// updates all active charts
function updateCharts() {
  var now = new Date().getTime();
  for (var i = 0; i < charts.length; i++) {
    var chart = charts[i];
    if (chart.nextUpdateTime !== null && chart.nextUpdateTime < now) {
      chart.nextUpdateTime = null; // chart.update() will re-set this
      try {
      } catch(e) {
        // handle the error

// update a single chart.
// @param |chart| is an item from the |charts| array.
function updateChart(chart) {
  // ...same as your connectToVM() using properties from chart.chartData...
    // ...
      success: function (response, options) {
        // ...same as before...
        // ...but instead of re-setting the timeout:
        //   windowInterval = window.setTimeout(function() {
        //       connectToVM(portalId, host, port, user, passwd, db)
        //     }
        //   , 4000);
        // ...update the chart's nextUpdateTime:
        chart.nextUpdateTime = (new Date().getTime()) + 4000;

initial answer below

Thanks for the detailed question! It feels you're missing something very obvious wrt questions #2/3, but it's hard to tell what specifically without seeing more of your code. Can you post a more complete, yes simple example demonstrating the problem you're trying to solve? Perhaps the function handling changing the active tab in pseudocode would help, like this:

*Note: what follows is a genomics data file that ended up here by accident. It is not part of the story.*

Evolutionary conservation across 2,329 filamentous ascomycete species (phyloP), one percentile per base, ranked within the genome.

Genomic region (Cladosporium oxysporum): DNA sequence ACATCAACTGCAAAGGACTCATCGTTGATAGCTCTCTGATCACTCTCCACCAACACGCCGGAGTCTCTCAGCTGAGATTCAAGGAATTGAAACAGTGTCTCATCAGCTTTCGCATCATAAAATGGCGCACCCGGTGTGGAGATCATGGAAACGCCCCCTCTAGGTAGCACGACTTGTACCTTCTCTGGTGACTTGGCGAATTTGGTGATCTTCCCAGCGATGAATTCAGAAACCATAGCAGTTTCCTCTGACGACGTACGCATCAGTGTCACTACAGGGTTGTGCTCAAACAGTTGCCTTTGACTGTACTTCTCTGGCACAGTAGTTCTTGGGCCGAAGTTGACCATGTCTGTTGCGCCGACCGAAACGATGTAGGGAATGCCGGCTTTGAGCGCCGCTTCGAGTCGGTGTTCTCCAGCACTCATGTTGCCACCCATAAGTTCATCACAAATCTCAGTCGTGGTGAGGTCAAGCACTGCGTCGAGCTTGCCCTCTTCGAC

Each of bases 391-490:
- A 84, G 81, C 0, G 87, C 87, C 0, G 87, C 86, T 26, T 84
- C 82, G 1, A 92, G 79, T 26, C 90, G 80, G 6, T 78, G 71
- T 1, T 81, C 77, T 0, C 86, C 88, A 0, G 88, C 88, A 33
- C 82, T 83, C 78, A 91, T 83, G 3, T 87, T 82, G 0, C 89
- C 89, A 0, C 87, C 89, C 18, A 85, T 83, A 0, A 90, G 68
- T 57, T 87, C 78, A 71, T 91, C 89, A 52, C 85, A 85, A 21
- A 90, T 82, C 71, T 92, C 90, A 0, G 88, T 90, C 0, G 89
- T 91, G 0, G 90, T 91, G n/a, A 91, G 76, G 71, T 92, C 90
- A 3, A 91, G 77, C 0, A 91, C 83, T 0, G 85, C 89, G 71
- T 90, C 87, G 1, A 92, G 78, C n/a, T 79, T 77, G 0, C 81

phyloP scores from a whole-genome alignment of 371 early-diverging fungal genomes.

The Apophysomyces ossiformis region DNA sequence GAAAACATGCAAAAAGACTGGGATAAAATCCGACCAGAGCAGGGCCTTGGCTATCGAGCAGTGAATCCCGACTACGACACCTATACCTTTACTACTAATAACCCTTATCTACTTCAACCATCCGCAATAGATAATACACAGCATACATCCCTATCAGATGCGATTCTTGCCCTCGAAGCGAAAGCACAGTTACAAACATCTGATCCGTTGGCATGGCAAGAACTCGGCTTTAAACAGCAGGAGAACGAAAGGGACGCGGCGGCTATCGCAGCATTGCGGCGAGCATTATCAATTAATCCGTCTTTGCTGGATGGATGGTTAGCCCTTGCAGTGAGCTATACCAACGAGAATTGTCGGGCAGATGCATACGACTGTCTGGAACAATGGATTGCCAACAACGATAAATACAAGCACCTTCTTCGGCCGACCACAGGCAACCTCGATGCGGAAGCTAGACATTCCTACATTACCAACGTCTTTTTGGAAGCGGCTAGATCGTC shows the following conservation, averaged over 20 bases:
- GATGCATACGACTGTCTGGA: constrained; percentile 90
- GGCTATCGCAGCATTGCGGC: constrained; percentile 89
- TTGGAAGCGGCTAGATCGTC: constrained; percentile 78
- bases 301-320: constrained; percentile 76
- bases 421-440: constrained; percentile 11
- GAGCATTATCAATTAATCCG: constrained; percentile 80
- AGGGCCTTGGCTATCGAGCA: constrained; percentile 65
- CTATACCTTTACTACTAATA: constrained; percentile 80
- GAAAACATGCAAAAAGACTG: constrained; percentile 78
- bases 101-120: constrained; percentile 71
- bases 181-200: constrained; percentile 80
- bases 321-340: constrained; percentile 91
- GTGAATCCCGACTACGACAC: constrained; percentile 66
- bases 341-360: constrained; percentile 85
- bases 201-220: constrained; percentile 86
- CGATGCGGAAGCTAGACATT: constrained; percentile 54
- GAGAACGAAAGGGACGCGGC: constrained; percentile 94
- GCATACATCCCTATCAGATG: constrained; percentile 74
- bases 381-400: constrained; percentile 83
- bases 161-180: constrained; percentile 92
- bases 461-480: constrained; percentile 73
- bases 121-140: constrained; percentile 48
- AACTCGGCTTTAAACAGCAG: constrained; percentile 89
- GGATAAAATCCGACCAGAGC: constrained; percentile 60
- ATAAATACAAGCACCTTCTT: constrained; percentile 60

function selectTab(tabID) {
  // ...activate tab #tabID in the GUI...
  if (tabID == 1) {
    // there's chart #1 on tab #1, need to stop any active timeouts and start a new one 
    connectToVM("chart #1");
  } else if (tabID == 2) {
    // no charts on tab #2.. need to stop any active timeouts
  } else if (tabID == 3) {
    // ...

One thing I don't understand is whether there's always a single chart, that needs updating, at any point of time?

Also, do you know the concepts mentioned in A re-introduction to JavaScript, specifically objects?

As for the questions:

  • 1: yes, too many timeouts should be avoided (thousands a second will probably make the CPU hot and the browser sluggish), although I'd be more worried about the server, which has to handle the requests from multiple clients.